This is not the sprint field that we expected to see challenging at the Tour de France this year. Just before the Tour started, the riders that were predicted to be up there on flat stages were Sam Bennett, Caleb Ewan and Arnaud Démare, three riders who have proved themselves as the fastest in the world over the past couple of years. They dominated at the Giro d’Italia and the Tour in 2020, and it was thought it would be exactly the same this year.
Things change at lightning speed in cycling, however. First, Bennett was withdrawn from the start list due to a knee injury, and replaced by Mark Cavendish. More about him in a minute. Then, Caleb Ewan unfortunately crashed out on stage 3, breaking his collarbone in four pieces. Démare, meanwhile, has barely challenged so far; fourth place on stage 6 being his best result, despite an entire team built around his success.
It means that the elite sprinters at the moment appear to be Cavendish, Jasper Philipsen and Nacer Bouhanni. Bouhanni has six grand tour stage wins, but none at the Tour. He had never even finished in the top three of a stage at the race before this year. Philipsen has only one grand tour stage win to his name, at the Vuelta a España, and had never finished above fifth at the Tour before this year. Cavendish, meanwhile, had 48 grand tour stage wins coming into the race, including 30 at the Tour, but is 36 years old and hadn’t been at the world’s biggest bike race since 2018.
But after winning his second stage in three days on stage 6, there is now no doubt that Cavendish is the fastest man at this race, or at least the most intelligent in the sprints. Deceuninck-QuickStep are the pre-eminent lead-out team in the peloton, and have expertly parachuted the Manxman in where Bennett was originally planned to be. This cannot be seen as Cavendish being given a magic carpet ride to these wins, though; it is seriously impressive that he is challenging for these sprints, let alone winning them, considering where he has come from the last three years.
The last time the Tour came to Châteauroux, in 2011, Cavendish won ahead of Alessandro Petacchi and André Greipel. It was also the site of his first ever Tour stage win, in front of Óscar Freire and Erik Zabel, in 2008. He has won stages in three different decades, against three different generations of sprinter, all in the same town.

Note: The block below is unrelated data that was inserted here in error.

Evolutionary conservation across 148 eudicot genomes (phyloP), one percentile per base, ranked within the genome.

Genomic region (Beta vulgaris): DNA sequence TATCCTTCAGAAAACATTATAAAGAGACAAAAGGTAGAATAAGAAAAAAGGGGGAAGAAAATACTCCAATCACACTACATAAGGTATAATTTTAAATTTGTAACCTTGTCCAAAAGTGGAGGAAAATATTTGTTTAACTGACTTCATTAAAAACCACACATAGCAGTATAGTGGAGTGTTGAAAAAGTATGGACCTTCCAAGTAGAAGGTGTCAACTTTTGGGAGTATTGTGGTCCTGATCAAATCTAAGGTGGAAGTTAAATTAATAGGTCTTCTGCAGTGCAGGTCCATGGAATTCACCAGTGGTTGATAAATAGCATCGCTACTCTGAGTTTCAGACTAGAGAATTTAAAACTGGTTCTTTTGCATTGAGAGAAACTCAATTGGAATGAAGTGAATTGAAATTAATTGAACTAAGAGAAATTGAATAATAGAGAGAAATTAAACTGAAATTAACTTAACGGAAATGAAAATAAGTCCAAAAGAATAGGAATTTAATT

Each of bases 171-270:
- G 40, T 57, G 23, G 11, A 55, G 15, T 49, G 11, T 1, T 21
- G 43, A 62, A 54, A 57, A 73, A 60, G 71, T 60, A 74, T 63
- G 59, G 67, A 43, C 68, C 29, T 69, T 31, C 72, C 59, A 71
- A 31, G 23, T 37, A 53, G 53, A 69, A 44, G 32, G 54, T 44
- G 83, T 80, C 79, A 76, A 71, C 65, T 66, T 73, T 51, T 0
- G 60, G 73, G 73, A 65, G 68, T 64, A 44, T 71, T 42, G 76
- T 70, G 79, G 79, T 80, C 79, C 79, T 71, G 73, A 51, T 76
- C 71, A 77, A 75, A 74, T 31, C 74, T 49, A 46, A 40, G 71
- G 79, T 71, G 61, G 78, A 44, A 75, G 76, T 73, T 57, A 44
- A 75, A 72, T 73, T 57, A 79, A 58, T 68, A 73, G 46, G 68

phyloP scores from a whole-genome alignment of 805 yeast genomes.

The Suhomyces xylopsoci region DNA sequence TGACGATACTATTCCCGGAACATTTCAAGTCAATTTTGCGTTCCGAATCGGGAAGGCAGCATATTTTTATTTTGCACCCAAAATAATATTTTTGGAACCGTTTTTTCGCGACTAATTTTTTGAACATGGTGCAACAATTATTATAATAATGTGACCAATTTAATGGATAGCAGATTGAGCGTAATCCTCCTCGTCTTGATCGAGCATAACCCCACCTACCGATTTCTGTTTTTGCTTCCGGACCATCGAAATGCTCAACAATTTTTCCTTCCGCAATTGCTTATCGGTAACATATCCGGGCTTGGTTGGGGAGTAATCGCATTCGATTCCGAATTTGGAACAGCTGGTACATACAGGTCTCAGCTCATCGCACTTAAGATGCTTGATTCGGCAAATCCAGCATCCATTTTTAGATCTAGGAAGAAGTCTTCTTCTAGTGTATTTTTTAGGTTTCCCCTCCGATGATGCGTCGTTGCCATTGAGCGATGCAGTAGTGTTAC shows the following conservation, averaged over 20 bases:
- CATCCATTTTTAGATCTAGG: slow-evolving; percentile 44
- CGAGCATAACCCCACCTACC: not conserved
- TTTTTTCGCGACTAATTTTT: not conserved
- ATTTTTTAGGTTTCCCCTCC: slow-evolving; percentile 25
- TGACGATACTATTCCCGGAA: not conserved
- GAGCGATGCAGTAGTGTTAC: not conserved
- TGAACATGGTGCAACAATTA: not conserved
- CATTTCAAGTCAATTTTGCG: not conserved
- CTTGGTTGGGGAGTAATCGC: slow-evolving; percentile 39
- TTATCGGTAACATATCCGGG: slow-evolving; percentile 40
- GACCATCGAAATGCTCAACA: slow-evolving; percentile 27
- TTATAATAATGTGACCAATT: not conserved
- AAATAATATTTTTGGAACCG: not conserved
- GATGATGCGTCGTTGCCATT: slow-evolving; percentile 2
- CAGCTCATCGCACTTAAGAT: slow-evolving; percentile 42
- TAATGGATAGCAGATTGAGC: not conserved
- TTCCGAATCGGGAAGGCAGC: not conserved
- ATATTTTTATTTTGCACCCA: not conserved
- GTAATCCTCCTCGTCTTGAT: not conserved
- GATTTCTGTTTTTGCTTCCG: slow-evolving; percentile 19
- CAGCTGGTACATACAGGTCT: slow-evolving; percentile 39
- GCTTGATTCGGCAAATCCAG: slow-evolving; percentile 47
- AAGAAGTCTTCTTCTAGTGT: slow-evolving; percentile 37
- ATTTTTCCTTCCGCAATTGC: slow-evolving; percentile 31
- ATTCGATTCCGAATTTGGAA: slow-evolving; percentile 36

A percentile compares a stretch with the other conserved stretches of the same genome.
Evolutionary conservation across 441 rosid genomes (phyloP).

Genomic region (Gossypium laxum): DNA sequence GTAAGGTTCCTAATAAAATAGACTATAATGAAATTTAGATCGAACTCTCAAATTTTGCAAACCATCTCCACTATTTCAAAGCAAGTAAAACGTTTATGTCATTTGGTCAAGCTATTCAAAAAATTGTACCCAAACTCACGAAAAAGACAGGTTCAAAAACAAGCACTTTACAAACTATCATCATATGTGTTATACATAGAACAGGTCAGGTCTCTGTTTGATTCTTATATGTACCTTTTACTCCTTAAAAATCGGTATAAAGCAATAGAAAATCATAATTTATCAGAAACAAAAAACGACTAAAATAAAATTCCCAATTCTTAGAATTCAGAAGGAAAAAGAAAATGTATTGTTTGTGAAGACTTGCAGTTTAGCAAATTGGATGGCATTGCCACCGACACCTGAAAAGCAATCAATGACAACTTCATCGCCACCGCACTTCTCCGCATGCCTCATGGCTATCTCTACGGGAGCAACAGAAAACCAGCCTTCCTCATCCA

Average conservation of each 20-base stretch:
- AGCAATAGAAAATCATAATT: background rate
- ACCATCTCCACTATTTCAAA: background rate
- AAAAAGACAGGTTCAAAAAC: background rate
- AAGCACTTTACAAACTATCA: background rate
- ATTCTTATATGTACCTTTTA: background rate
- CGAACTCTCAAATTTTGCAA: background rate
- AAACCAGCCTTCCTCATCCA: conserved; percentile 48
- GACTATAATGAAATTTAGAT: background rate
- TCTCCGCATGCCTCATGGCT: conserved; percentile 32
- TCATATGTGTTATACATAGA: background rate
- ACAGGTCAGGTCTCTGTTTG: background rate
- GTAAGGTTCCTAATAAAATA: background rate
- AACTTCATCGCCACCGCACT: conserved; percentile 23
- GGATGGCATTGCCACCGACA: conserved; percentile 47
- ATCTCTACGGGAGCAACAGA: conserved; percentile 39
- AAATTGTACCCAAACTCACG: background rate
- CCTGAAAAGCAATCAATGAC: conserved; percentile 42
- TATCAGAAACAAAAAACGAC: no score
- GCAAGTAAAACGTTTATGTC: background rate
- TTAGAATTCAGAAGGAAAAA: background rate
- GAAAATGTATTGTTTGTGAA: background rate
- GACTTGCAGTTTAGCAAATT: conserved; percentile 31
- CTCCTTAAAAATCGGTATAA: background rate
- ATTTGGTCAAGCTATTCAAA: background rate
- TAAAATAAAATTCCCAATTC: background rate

The return of traditional-looking sprint trains has made the sprint stages even more interesting, with Philipsen and Merlier’s Alpecin-Fenix battling with Deceuninck, and others yet to fire. It has resulted in a shake up of the green jersey competition too, which Cavendish currently leads ahead of Philipsen and Bouhanni.
This year’s sprint-heavy route has opened the competition up to the pure fast men, rather than all-out suiting an all-rounder like Michael Matthews or Peter Sagan. Sagan basically owned the green jersey between 2012 and 2019, only missing out in 2017 when he was disqualified after colliding with, who would have guessed this, Cavendish in a sprint.
Matthews won the competition in his absence. Last year, Bennett won the green jersey ahead of Sagan after a fairly tense battle between the pair, building his lead on his stage victory and then bettering Sagan in almost every intermediate sprint.
Cavendish won the green jersey in 2011 and currently leads the competition again. And with five more possible sprint finishes in the race, with 50 points on offer for the winner, there is a chance of him wearing it on the podium in Paris, if he keeps winning stages at this rate. It has to be said that Cavendish has not completed a grand tour since 2015, and his lack of racing over the past three years could hurt him on that front when the race hits the Alps and Pyrenees. Matthews and Sagan can’t be discounted, but they are already 52 and 76 points behind the leader already, and the latter crashed heavily in the incident that saw Ewan withdraw as well.
If Cavendish keeps winning, or one of Philipsen or Bouhanni starts to fire properly, then it will not matter how many minor placings Matthews or Sagan get, or how many intermediate sprint points they pick up later in the race.
The intermediates have been fascinating so far in this race, and prove how open the points competition is: eight different sprinters competed for those bonuses today, including Colbrelli, who has not finished higher than fifth in a stage, and Danny van Poppel, whose best result has been 18th. All of these riders clearly feel like they have a dog in the fight, but cannot do anything about their chances if Cavendish wins a few more bunch sprints, which he is looking likely to do.
The Deceuninck rider is back to his spiky best, refusing to even countenance the idea of breaking Eddy Merckx’s Tour stage record, which he is now just two behind. Speaking after stage 6 of some of his rivals, Cavendish said: “I don’t understand why you bring a full sprint team and then don’t use it.”
Well, now he has won two bunch sprints in a row and is in green, it will not get any easier for him or his team, as his rivals look to him to do the work and deliver again. The thing is, in this form, he may just do that, with ease.
Adam Becket is Procycling magazine's staff writer.
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Adam Becket is the staff writer for Procycling magazine. Prior to covering the sport of cycling, he wrote about ecclesiastical matters for the Church Times and politics for Business Insider. He has degrees in history and journalism. A keen cyclist himself, Adam’s favourite race is the Tour of Flanders or Strade Bianche, and he can't wait to go to the Piazza del Campo for the end of the race one day.
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